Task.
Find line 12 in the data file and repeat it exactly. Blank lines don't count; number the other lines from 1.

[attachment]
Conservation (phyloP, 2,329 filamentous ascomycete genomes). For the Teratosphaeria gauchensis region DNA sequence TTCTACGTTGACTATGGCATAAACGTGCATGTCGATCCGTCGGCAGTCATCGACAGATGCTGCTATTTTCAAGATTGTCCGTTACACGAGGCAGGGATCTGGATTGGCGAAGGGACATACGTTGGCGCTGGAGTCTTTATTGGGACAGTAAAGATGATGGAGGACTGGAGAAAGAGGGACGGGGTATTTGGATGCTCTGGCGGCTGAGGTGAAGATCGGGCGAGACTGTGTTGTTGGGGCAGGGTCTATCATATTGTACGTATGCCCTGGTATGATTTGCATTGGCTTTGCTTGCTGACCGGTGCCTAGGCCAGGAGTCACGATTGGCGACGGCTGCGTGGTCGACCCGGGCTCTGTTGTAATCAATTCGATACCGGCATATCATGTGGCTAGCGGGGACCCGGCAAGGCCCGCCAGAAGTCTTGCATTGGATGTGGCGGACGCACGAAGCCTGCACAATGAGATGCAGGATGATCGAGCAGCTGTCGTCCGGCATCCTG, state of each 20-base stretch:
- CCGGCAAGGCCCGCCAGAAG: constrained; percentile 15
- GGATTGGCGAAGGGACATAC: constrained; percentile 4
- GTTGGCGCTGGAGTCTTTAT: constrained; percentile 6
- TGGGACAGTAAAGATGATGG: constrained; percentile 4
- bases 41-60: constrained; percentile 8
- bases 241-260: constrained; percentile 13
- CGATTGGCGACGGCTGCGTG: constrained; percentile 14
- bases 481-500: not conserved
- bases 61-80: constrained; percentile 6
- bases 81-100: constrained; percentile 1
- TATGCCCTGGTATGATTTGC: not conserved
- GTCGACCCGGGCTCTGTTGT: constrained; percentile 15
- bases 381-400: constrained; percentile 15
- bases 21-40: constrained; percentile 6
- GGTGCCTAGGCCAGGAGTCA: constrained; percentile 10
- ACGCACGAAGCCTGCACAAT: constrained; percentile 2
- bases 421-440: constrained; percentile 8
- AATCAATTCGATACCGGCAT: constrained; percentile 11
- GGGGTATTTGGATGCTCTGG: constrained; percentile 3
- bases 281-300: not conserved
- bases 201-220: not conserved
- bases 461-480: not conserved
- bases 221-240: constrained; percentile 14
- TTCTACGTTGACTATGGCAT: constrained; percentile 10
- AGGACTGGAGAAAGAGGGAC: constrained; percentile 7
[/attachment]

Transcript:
- TATGCCCTGGTATGATTTGC: not conserved